“In the earliest books, children were shown as young adults … At the beginning of the 19th century they were depicted more as children … by about the 1840s, or even earlier, we sometimes get the feeling that the artist was making a conscious comment on the child: ‘See how quaint – cute – amusing – pretty’ he is saying to us, the onlookers’” (1988, p. 53).
As described by Chester and Whalley, examples shown in the pictures below show how illustration coded attitudes towards childhood by othering the audience they were made for. This change in adults’ view of young people is linked to children’s exclusion from the workplace and, the stress of living in close, dirty cities away from nature, as was described earlier.
In the first woodcut image by an unknown wood engraver, the child is dressed similar to the adult and their posture is similar; it shows the child learning from the adult, but does not portray the youth as naive. However, in the latter illustration by Mrs. Arthur Gaskin (c.1899) the children look almost like dolls; their dress is extravagantly floral and their faces are flushed with innocent expressions that looked oddly blank. Though the woodblock engraver was restricted in terms how detail and colour, it is a striking difference from the vision of childhood shown in Gaskin’s illustrations.
The romantic concept of childhood remains evident in the censoring of children’s books today, though there are signs of a changing notions of what childhood is in the twenty-first century. Notably, I Want my Hat Back by Jon Klassen alludes to the insincerity that children are aware of and perform in the same way as adults. This picturebook ends with the audience sharing in a sinister joke that the bear ate the rabbit and is guilty (Klassen 2011).
In today’s busy, scheduled lifestyles in modern, urban society, it is interesting that books such as Klassen’s are extremely popular. They appear to acknowledge that children are not faultless and are able to make moral decisions. This attitude to childhood is reflected by sociologist Alan Prout: “… the appeal of the idea of children as active and socially participative can be traced to the obvious advantage that such children would have in the everyday management of household timetables” (Prout 2005, p. 24). Additionally, this book and others by Klassen are bought for adult-reading too:
“The negotiations between what grown-ups and children want, and between what adults are familiar with and children are still apprehending, provide the tension that makes children’s books possible” (Sutton 2012).
These ideas challenge the long-established Rousseauian, Western view of childhood as innocent, as inferior and in need of civilising. The concept of contemporary childhood, then, has a direct effect on the way illustrators construct images for picturebooks.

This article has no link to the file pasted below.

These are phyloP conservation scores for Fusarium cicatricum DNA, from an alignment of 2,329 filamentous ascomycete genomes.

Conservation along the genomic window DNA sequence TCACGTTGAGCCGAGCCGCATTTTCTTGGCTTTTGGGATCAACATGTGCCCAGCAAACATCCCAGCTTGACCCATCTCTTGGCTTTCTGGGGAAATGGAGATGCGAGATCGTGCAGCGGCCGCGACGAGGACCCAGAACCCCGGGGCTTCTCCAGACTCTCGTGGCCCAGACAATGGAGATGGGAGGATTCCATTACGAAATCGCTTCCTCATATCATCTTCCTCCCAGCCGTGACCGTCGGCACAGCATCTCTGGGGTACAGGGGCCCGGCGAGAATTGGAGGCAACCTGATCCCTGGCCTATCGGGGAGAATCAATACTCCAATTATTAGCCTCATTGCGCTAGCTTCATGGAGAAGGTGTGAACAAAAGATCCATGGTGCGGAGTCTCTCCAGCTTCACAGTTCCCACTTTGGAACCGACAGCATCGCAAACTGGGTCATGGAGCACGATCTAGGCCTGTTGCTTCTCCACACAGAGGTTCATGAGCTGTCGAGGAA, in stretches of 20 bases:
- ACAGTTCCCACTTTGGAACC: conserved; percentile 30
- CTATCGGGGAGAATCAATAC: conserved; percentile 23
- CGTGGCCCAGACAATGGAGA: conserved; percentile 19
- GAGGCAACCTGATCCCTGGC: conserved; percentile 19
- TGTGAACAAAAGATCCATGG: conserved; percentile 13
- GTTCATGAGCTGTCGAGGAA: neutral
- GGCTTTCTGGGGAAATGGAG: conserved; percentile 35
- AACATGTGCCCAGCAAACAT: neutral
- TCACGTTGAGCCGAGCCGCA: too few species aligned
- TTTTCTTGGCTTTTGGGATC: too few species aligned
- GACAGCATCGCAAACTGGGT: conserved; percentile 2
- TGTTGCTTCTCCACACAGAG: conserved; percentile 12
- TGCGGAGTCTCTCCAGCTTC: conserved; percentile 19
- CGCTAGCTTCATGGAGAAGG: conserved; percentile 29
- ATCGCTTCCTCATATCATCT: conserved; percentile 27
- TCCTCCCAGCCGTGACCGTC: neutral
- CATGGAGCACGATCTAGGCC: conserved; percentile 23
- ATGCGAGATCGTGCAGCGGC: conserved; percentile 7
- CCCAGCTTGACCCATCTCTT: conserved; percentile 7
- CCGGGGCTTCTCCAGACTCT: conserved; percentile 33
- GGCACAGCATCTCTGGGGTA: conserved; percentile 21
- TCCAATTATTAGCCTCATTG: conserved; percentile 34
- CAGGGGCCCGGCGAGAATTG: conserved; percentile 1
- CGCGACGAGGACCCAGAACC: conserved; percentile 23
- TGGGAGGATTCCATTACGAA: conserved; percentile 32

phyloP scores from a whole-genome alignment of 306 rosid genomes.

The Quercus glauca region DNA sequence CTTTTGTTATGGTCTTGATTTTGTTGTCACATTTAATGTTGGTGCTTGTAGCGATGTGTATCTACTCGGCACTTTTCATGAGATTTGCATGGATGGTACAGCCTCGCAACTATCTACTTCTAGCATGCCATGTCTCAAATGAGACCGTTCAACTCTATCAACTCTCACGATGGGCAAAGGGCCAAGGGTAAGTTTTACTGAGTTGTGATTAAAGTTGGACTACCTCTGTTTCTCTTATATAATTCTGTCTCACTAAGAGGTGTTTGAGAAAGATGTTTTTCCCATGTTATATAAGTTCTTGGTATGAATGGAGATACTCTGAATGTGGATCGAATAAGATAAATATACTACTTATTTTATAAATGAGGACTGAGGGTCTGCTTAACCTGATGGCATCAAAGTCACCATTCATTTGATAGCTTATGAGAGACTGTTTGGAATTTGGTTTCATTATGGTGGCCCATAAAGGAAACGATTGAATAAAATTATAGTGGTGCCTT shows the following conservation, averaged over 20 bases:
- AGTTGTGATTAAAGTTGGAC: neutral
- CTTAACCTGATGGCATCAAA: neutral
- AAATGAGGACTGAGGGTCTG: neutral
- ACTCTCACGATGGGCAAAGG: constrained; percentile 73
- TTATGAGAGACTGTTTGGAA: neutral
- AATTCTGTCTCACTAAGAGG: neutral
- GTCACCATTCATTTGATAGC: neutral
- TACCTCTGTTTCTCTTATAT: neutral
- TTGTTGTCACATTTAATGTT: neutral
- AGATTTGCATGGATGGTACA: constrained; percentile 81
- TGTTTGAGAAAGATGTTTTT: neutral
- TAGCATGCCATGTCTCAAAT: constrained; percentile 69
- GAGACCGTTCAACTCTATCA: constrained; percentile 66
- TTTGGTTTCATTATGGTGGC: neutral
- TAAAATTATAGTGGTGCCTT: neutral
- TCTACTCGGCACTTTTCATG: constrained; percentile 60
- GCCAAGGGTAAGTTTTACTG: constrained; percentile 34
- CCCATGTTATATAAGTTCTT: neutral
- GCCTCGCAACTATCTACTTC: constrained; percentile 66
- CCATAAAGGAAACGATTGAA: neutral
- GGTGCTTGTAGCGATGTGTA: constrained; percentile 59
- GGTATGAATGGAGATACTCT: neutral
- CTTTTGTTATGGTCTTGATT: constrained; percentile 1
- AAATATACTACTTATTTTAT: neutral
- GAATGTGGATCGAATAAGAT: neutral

To summarise, as is evidenced in Edinburgh’s Museum of Childhood archives, literature made for children is continuously adapted to new demands and challenges within society. Contemporary books for children, such as Klassen’s, act as sites of tension between preceding generations and the next, exploring new ways of viewing and defining what it means to be a child. A selection of books from the archive are currently on display in the exhibition Growing Up With Books, open until December 9th!
This post was written by SELCIE Artist-in-Residence Katie Forrester
Beckett, Sandra (2008) Crossover Fiction: Global and Historical Perspectives. New York, USA & Oxon, England: Routledge.
Cunningham, H. (2012) The Invention of Childhood. London: Random House.
Maclean, Robert (2012) “Book illustration: engraving and etching.” https://universityofglasgowlibrary.wordpress.com/2012/08/28/book-illustration-engraving-and-etching/
Michals, Teresa (2014) Books for Children, Books for Adults: Age and the Novel from Defoe to James. Cambridge: Cambridge University Press.
Prout, Alan (2005) The future of childhood: towards the interdisciplinary study of children. London, New York: Routledge.
Salisbury, M. & Styles, M. (2012) Children’s Picturebooks: The Art of Visual Storytelling. Laurence King Publishing.
Sutton, R. (2012) “Little Tug” and “This Is Not My Hat.” The New York Times. Available at: https://www.nytimes.com/2012/11/11/books/review/little-tug-and-this-is-not-my-hat.html.
Whalley & Chester (1988) A history of children’s book illustration. London: J. Murray with the Victoria & Albert Museum.
For more information on book illustration:
 Most notably fantasy fiction authors such as JRR Tolkein, Phillp Pullman and JK Rowling.
 ‘Intaglio encompasses a variety of different techniques including engraving, etching, stipple, aquatint and mezzotint. While each of these techniques implies a different method of making impressions in the metal (usually copper) plate, they all share the same basic principle: an image is transferred to paper, under pressure, from the incised ink-bearing grooves of a metal plate’ (MacLean 2012).